Monday, June 17, 2024
DBR 2024


February 3, 2024

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Today, our journey continues through the book of Matthew. Our journey is beginning to reveal that the law is not a way to righteousness and, in fact, was used as a means of justification: self-justification. Our journey has revealed that the law’s purpose is to identify sin and not to save from sin. Our journey has revealed that justification by faith is the only acceptable avenue to righteousness that God acknowledges.

Take some time to pray about today’s journey, Matthew 11-13. Pray, asking God to help you understand the true meaning of His intended meaning, Read Matthew 11-13. Let’s journey!

The Gospel of Matthew appears to have been written with Jews as the intended recipients. It contains many references to Old Testament prophecies, linking them to Jesus and demonstrating that Jesus was the awaited, prophesied Messiah. During the time of today’s reading, Rome was under a time of change, adjusting to the rule of an Emperor instead of being ruled by the Senate. Julius Caesar had been killed in 44 BC, plunging Rome into civil wars, civil unrest, and civil lawlessness. Julius’ nephew, Gaius Octavian, who later became Caesar Augustus, consolidated his power and became the first Emperor of Rome in 27 BC, and remained in power until his death in AD 14. Upon the death of Augustus, Tiberius became Emperor. King Herod, ruling Judah as a client king for Rome, was near the end of his life at the time Jesus was born. Herod died between 4 and 1 BC, after which, his sons divided the region.

MatthewMatthew 11-13: John the Baptist sought, through his disciples, clarification on who Jesus was. John the Baptist and Jesus stirred up the hierarchy of the Jewish religious leadership, by John the Baptist’s preaching the Messiah is coming and Jesus preaching that He, in fact, was the long-awaited Messiah. It seems that the only issue considered, by their opponents, was what it would cost in status and position. Jesus is a healer and, more importantly to the Jewish establishment, He is Lord of the Sabbath. Jewish leadership found fault, in the form of breaking a Sabbath law, with everything Jesus and His disciples did on the Sabbath. They measured Jesus using a standard that assumed accepting Him as Lord and Savior meant loss to them. It is a finite measuring system. An infinite measuring system would measure a relationship with Jesus by what would be gained: eternal life and joy with the Creator of all. Jesus begins teaching in parables, stories that lend themselves to a greater meaning than the obvious facts of the story depict. The parables told in chapter 13 depict two principle themes: one is the way a person lives his life ultimately determines that person’s eternal destination. The second is about the separation of sinners from the righteous when Jesus returns to reign over His eternal Kingdom. (Matthew 11:1-13:58)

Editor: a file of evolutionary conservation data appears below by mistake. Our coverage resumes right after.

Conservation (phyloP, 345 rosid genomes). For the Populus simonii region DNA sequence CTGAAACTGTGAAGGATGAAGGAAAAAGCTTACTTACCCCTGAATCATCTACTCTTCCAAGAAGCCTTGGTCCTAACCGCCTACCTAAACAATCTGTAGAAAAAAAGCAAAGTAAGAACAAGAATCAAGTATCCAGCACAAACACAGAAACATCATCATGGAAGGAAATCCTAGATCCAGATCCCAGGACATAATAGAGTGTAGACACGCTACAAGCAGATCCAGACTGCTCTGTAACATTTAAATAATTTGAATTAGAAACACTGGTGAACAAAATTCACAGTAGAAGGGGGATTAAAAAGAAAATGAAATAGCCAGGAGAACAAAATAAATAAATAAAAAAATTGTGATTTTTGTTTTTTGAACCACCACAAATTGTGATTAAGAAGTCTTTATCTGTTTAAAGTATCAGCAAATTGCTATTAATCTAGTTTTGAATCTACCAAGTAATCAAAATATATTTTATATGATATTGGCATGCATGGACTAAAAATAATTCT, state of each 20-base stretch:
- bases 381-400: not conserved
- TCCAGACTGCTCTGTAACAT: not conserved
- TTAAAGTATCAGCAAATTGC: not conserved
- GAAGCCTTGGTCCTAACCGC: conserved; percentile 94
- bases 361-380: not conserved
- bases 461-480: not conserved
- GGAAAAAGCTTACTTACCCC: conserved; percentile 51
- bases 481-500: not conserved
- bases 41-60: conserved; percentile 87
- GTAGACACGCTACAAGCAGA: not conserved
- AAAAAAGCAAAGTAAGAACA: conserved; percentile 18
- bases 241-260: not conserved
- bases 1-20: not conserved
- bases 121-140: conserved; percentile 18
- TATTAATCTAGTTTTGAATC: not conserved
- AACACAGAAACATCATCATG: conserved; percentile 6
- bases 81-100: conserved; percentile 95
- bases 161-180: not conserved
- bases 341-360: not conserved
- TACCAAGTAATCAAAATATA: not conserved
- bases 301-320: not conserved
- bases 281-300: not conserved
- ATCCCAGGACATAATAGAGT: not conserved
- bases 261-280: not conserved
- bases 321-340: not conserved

Read chapters 11 through 13 and consider the following: Jesus was not the expected Messiah by many. Why? Consider your idea of Jesus, does it align with the Jesus in the Bible? What prophesies did Jesus fulfill? Why is it important to recognize the prophecies fulfilled?


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